a stuffed beaver sits in a miniature Muskoka chair in the Tablelands
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How to build your own miniature Muskoka chair

May 31, 2018

Have you ever noticed a pair of red chairs while visiting your favourite Parks Canada place with your family? The location of these chairs is not randomly chosen. But do you know why we place them where they are? 

It’s to invite you and your young ones to sit there and take time to observe the landscape and surrounding scenery. Because after all, it’s not every day we get the chance to visit places such as national parks, national historic sites and national marine conservation areas. These places are there to be discovered and appreciated, but for that, you have to set aside some time to take a break!


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The first red chairs were born in Gros Morne National Park, a UNESCO World Heritage Site. Gros Morne is a unique and magical place to visit. It has a wide array of landscapes to offer with its fjords, mountains, beaches and the famous Tablelands.

Hence the red chairs! We felt the need to show people whether to stop to let the beautiful scenery sink in. 

If you and your kids may not get the chance to visit a Parks Canada site in the near future, you can create your very own mini red chair, perfect for dolls or stuffies! Before you get started, here's a quick safety note: this project requires a hot glue gun and wire cutters, so we suggest assisting the little ones on this project. 


What You'll Need

  • 21 wooden sticks (plus a few extra sticks, just in case)
  • Wire cutters
  • Protective glasses
  • Red paint
  • Small paintbrush
  • Hot glue sticks
  • Glue gun
  • Ruler
  • Pencil

How It's Made 

First, you're going to cut your wooden sticks. Wearing protective glasses, take your wirecutters and cut sticks into the following lengths for each section of your chair:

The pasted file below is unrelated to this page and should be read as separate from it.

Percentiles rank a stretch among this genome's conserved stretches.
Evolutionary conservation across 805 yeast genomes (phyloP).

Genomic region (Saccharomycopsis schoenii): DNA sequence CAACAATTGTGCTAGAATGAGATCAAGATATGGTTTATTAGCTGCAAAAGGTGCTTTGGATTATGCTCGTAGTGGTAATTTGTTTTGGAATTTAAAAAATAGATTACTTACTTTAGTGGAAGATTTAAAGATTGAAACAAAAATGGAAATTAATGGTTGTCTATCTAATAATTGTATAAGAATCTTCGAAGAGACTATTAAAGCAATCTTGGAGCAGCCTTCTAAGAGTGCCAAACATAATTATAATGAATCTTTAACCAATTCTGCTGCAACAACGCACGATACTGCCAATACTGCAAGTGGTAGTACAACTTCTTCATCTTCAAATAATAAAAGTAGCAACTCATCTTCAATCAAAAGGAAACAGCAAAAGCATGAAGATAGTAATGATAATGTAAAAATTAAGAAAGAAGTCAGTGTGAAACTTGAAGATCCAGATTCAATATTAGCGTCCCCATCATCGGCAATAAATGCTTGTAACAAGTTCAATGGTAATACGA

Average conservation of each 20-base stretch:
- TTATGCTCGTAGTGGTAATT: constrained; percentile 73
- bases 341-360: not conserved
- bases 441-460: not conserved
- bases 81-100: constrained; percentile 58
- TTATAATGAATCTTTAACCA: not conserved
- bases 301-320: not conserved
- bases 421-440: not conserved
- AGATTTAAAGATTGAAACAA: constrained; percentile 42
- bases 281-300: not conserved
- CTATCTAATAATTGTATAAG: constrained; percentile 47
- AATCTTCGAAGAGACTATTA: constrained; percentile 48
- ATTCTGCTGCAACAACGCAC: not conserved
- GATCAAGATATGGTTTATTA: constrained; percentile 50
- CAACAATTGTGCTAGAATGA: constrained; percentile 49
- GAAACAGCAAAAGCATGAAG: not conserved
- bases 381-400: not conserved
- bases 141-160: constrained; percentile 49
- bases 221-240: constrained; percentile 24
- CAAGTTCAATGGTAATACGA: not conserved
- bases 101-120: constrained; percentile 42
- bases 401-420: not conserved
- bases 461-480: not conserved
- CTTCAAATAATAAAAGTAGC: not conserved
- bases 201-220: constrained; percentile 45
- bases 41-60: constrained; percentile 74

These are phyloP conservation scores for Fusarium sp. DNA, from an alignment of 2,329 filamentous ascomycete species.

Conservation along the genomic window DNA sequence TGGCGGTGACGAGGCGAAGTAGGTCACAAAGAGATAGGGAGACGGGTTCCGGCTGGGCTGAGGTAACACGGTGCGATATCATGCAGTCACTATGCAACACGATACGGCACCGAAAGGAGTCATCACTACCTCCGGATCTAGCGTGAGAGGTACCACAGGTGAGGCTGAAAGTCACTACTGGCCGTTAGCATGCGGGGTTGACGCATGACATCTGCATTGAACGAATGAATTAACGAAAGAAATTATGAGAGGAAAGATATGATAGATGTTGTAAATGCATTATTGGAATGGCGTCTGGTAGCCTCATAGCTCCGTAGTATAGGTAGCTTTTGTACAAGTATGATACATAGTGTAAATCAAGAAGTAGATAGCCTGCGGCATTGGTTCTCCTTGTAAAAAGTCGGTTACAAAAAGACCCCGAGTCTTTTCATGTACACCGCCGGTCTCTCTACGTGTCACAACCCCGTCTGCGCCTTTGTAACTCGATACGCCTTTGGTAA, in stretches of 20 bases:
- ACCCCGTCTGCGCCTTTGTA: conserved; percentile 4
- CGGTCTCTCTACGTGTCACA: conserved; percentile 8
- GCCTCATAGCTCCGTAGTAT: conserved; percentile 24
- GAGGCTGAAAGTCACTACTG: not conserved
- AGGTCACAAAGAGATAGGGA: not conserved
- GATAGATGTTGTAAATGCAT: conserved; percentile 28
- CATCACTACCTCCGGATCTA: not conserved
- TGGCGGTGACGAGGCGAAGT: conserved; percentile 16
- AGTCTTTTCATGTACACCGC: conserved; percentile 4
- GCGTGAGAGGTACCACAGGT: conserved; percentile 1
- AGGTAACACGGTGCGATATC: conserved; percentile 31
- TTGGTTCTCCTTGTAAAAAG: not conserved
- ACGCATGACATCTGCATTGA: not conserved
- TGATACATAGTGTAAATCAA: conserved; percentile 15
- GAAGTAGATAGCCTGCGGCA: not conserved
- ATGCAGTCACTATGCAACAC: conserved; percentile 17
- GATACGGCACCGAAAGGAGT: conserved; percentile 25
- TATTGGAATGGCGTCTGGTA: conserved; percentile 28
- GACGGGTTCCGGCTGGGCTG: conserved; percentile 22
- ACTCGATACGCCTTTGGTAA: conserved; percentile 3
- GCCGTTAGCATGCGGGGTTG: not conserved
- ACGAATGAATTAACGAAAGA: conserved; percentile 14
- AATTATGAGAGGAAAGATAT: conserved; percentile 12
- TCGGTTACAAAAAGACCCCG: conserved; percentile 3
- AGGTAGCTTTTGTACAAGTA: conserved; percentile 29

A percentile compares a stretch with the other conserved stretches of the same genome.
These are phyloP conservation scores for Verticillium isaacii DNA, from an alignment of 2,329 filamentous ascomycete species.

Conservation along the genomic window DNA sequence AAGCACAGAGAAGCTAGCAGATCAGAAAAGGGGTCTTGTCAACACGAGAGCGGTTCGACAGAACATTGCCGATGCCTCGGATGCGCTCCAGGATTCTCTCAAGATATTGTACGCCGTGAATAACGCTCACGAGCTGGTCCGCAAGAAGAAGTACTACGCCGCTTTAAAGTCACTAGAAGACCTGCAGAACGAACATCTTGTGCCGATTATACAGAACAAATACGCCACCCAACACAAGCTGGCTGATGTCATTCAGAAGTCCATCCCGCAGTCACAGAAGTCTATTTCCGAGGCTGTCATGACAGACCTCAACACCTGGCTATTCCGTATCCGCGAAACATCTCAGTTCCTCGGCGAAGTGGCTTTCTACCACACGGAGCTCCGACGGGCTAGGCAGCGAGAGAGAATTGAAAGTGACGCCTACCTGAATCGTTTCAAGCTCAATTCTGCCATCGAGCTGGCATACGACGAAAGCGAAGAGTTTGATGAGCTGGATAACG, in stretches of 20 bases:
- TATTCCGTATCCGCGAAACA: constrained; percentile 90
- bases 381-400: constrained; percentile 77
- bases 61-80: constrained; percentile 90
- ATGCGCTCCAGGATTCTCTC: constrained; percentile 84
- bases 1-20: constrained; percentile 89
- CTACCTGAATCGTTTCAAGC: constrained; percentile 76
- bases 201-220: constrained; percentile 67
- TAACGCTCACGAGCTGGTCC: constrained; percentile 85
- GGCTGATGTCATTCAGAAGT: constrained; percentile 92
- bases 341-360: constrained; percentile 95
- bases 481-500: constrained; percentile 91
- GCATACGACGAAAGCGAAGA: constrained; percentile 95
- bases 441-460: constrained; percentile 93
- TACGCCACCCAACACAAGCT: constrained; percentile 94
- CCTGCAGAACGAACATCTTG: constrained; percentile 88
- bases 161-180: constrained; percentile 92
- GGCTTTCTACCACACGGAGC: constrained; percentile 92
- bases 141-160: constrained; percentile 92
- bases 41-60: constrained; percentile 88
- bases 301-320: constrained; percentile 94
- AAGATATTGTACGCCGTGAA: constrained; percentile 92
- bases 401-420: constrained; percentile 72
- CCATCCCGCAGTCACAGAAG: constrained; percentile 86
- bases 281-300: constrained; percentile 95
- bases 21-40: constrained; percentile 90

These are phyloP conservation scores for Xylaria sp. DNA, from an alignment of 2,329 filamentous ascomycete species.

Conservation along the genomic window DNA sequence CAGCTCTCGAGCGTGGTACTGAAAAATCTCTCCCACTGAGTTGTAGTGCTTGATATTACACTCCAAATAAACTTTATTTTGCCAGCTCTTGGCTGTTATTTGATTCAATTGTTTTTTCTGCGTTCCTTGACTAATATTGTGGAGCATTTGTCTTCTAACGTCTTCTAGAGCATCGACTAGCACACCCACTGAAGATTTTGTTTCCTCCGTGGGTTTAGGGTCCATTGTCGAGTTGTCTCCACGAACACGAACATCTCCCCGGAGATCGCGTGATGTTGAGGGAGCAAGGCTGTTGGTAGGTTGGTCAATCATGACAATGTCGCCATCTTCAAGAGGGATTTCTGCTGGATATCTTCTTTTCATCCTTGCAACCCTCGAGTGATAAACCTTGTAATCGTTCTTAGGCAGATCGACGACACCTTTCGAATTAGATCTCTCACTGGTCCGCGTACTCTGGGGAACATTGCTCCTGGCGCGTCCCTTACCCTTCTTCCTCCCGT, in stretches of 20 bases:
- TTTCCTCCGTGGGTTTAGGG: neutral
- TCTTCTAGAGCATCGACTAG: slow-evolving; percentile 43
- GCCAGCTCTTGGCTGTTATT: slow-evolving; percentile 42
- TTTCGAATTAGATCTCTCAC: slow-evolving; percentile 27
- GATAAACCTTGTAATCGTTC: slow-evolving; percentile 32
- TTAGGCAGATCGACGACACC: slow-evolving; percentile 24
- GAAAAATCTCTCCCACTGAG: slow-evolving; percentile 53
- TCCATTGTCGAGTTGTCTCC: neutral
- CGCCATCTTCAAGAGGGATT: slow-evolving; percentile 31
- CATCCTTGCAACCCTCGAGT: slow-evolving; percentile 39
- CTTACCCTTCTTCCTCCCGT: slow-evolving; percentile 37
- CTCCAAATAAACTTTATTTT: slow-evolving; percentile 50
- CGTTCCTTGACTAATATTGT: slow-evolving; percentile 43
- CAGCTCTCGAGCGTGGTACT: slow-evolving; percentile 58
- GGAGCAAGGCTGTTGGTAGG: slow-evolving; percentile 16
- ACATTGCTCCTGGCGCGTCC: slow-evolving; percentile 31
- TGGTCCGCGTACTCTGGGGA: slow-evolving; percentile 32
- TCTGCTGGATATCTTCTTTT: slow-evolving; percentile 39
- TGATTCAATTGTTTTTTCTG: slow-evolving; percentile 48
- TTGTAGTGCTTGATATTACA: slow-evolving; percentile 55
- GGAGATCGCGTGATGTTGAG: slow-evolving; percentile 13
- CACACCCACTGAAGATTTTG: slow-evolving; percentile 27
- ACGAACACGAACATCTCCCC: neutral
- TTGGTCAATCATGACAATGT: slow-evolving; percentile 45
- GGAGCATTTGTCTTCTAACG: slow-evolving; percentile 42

• Backrest (5 full sticks, 1 x 7.5 cm piece, 1 x 7 cm piece and 1 x 5.5 cm piece)
  • Arms and feet (4 full sticks and 2 x 6 cm pieces)
  • Seat (7 x 6.5 cm pieces) 

Now that you have your sticks ready, it's time to assemble your chair part by part. Let's start with the back of the chair. 

Place the 5 full sticks on a flat surface, leaving a gap of about .5 cm between the top of each stick. Glue the 5.5 cm stick horizontally at the bottom of the backrest.

Once it sets, flip it over. Glue the 7 cm stick horizontally about 1.5 cm from the top, and glue the 7.5 cm stick 6 cm from the top of the backrest. Set aside.

Next, you're going to work on the legs and seat of the chair. 

Place a full stick horizontally on your work surface. At the left end, glue the center of a 6 cm piece by tilting it to create an angle of roughly 80 degrees.

Place another full stick horizontally on the work surface to repeat the step above, however this time you'll be placing the 6 cm piece on the right end of the full stick. 

Ensure that your 80-degree angle is identical, so that your chair rests evenly.

Place the two legs parallel, making the 6 cm pieces (the legs) are facing outwards. Glue a 6.5 cm piece between the two legs, pressing it against the ridges formed by the 2 complete sticks.

Glue five 6.5 cm pieces towards the back, following the path the previous stick outlined. Glue the last 6.5 cm piece to the front of the seat, creating the part where your legs would hang from.

OK, you have some pieces. Now it's time to put them together. 

Retrieve the backrest you had previously constructed, and insert it so that the side with the single piece of wood at the base is facing inwards (the side with two pieces should be facing out). Place the end of the seat base against the edge of the piece of wood at the bottom of the backrest.

Adjust the backrest of the chair so that it sits perpendicular to the seat — it will form more or less a 90-degree angle. Generously glue the underside of the chair to fasten it to the backrest, and keep them firmly together until the glue dries. 

To finish the chair, glue the last two full sticks to form the arms. You will do this by gluing them over the legs and at the ends of the 7.5 tip in the middle of the backrest.

Now it's time to paint!

And then let it dry! 

Now you've got a seat for a favourite plushie to sit on this summer!

Article Author Club Parka, Parks Canada
Club Parka, Parks Canada

Club Parka is a Parks Canada program for preschoolers at national parks and historic sites across the country. Kids can take part in the program online, too!

Visit parkscanada.gc.ca/Parka to download activity pages and get to know Parka, the busy little beaver who helps kids explore the world around them.

You can watch Parka weekday mornings on CBC TV following each episode of Chirp.

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